In order to train students for careers in Gender Studies, each year, GSFS offers two students to teach undergraduate courses through a competitive process. Graduate Instructors teach specific courses in the GSF undergraduate curriculum. Priority is given to students in the GSF Certificate program and to those who have not had much teaching experience. Relevant expertise for the available courses also factors into selection.
Acting as a TA in GSF offers excellent preparation for this instructorship: we especially welcome applicants who have filled a TA role in the GSF program.
The Graduate Instructorship is based on these rationales:
1. Pedagogical Training. Instructorships provide preparation for teaching in the interdisciplinary field of Gender, Sexuality, Women's Studies. The best experience for this field (and for its job market) comes from courses that are familiar elements of general Gender Studies curricula, rather than highly specialized topics. The DGS and other GSF faculty are available to mentor instructors in course design and classroom practices.
2. Adequate Enrollment. Our selection of course offerings aims to secure adequate enrollments for Grad Instructor courses by reaching new student bodies and appealing to such popular majors as Global Health, Public Policy, Pre-Med, STEM fields, and Computer Science.
3. Curricular Scope. We also also consider courses that enhance our offerings in important underrepresented areas in the GSF field, for example, Transgender Studies, Latinx feminism, STEM fields, or lower-level courses for the minor in sexuality studies.
4. Curricular Coverage. Occasionally, in the event of faculty leaves, we may offer another GSF course for a Graduate Instructorship.
We are interested in syllabi that:
- are accessible, pitched to the appropriate level for Duke undergraduates for the specific course (e.g., generalist, non-majors);
- will encourage students to take further Gender, Sexuality, and Feminist Studies courses and consider the GSF major or minor;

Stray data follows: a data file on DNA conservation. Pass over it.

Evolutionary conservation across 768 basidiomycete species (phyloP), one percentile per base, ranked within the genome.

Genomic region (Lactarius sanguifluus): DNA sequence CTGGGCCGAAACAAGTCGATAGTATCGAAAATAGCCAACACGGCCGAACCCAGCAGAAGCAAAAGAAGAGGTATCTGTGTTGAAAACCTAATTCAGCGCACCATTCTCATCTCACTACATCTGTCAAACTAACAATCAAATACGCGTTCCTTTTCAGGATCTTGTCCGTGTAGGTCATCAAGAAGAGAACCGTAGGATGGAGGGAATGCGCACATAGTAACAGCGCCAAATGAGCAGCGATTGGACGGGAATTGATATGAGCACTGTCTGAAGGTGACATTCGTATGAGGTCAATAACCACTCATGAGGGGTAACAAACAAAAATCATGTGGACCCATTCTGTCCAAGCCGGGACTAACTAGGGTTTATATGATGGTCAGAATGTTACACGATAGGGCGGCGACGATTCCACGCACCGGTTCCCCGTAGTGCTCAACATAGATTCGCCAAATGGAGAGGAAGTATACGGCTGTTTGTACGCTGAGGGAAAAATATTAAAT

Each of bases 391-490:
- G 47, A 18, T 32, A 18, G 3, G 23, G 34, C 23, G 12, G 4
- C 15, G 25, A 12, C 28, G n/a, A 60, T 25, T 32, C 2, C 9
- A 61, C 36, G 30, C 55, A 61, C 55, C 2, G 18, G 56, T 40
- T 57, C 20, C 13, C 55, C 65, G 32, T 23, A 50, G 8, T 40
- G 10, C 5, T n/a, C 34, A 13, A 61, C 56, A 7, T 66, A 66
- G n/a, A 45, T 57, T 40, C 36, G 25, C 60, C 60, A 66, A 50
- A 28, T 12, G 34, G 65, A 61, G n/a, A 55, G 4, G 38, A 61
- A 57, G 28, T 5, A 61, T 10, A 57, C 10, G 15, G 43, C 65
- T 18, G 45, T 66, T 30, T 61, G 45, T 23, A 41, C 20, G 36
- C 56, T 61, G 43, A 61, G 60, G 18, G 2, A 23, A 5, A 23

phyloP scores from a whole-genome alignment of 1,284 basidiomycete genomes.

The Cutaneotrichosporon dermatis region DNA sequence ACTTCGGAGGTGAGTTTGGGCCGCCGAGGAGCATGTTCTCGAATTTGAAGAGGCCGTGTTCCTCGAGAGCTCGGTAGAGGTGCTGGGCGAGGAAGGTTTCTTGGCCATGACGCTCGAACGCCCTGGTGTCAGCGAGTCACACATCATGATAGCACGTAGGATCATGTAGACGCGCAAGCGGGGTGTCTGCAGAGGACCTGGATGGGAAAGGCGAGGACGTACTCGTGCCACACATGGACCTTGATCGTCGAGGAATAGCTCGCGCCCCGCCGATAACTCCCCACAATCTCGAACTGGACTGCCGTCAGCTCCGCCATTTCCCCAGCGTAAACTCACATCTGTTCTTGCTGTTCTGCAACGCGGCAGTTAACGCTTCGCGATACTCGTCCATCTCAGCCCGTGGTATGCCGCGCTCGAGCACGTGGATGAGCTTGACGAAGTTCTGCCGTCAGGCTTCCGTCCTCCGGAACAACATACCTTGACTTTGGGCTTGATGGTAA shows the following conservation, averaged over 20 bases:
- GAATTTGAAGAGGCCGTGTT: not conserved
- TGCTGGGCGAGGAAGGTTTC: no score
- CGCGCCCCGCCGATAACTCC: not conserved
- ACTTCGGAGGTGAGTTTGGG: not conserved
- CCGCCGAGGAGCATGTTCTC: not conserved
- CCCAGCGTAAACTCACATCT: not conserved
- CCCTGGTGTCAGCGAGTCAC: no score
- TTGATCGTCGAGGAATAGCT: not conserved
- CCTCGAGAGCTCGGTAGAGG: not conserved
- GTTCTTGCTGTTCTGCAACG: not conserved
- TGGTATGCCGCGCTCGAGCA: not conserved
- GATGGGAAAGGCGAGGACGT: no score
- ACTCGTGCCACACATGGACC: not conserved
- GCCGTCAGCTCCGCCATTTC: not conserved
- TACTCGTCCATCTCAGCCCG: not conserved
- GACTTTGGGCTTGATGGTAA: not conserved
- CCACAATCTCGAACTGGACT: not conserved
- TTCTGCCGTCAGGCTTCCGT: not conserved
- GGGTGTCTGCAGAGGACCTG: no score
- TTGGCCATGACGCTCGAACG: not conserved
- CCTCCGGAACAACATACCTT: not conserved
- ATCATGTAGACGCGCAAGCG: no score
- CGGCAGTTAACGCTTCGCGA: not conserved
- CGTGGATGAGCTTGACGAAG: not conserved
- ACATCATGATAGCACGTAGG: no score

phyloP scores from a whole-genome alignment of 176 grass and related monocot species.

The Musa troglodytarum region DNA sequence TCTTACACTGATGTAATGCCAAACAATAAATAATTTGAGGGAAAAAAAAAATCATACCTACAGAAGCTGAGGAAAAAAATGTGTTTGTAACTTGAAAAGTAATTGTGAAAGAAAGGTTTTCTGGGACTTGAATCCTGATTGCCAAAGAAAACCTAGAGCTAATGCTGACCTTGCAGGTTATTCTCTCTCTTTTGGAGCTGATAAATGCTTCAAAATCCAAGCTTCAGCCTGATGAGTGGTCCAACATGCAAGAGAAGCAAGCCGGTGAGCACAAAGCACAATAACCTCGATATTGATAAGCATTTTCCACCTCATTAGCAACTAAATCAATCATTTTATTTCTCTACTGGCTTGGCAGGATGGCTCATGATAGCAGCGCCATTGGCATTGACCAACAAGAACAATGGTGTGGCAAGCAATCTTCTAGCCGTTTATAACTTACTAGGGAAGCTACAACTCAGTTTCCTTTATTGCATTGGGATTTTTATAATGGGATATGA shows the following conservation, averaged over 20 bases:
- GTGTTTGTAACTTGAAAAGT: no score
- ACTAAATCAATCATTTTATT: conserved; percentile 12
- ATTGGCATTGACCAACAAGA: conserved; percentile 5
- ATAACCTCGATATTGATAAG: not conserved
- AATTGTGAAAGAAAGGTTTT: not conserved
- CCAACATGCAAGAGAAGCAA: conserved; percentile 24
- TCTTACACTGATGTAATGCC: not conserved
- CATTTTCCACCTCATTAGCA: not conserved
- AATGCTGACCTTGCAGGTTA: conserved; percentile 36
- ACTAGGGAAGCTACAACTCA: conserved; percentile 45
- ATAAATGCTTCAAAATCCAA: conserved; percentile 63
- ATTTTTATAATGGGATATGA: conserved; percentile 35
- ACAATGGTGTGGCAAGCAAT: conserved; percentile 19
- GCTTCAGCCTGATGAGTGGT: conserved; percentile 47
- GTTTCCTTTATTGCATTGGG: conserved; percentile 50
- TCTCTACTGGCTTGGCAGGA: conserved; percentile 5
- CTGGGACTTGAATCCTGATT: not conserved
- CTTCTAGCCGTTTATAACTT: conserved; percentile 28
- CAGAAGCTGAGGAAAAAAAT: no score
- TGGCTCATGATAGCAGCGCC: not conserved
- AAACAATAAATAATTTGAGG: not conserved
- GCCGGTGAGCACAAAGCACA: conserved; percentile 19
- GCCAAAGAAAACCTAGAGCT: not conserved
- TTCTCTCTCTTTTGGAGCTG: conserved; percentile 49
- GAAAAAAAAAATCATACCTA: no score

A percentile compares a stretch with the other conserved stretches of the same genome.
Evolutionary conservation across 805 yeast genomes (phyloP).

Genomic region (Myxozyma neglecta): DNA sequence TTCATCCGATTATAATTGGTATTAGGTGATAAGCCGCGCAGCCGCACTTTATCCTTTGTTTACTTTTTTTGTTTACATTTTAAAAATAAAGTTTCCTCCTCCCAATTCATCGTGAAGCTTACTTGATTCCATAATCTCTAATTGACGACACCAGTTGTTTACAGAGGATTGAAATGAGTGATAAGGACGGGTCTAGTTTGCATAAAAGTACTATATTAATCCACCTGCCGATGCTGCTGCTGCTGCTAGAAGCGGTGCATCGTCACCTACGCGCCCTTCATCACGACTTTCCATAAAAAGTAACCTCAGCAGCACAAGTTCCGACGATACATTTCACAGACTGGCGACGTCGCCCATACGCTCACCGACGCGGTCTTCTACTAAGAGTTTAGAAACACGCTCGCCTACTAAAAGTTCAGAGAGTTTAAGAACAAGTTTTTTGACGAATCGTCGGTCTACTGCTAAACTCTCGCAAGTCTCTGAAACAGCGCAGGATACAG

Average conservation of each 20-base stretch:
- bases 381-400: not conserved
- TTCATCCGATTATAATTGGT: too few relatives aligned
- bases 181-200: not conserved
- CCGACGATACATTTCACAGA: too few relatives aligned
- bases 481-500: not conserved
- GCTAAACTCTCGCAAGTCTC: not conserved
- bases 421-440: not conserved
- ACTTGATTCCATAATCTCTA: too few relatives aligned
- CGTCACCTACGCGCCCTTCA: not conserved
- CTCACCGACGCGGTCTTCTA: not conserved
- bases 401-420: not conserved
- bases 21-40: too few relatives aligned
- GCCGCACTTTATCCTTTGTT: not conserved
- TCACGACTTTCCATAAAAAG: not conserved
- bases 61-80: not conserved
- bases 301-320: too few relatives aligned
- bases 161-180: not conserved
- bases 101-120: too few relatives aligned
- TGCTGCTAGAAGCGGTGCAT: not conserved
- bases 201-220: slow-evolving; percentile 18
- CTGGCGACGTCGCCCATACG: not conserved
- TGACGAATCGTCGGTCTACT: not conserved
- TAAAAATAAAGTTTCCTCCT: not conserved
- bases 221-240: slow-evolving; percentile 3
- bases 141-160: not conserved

- expand students intersectional understanding of the connections between gender, race, sexuality, nationality, and class;
- fulfill existing general education requirements in University Curriculum. Where relevant, course proposals that can be designated as Writing (W) or Research (R) and other Areas of Knowledge or Modes of Inquiry codes are especially welcome;
- might be available for a cross-list with another department, particularly one of Duke's large majors. (If selected, instructors are encouraged to try to receive cross-listing from appropriate departments.)
How to Apply
Graduate Instructorships are open to all doctoral students with preference given to students enrolled in the Certificate in Feminist Studies. (For non-Ph.D. terminal-degree students, please contact the DGS to discuss your application.) Generally we send calls over email for applications.
Follow any specific guidelines given in the call. Your application should include 1) a CV, 2) a 1-2 page preliminary syllabus of the proposed course, and 3) the following information:
- name, preferred address, phone number and email address;
- brief statement of your departmental status (year; pre/post prelims; research areas);
- statement of prior teaching experiences (include TAships);
- description of coursework or other work that has served as preparation for teaching the proposed class;
- the semester you are available to teach (Fall or Spring)
You can discuss your proposed course in advance with the DGS. For further information, please contact the DGSA or GSF Business Manager.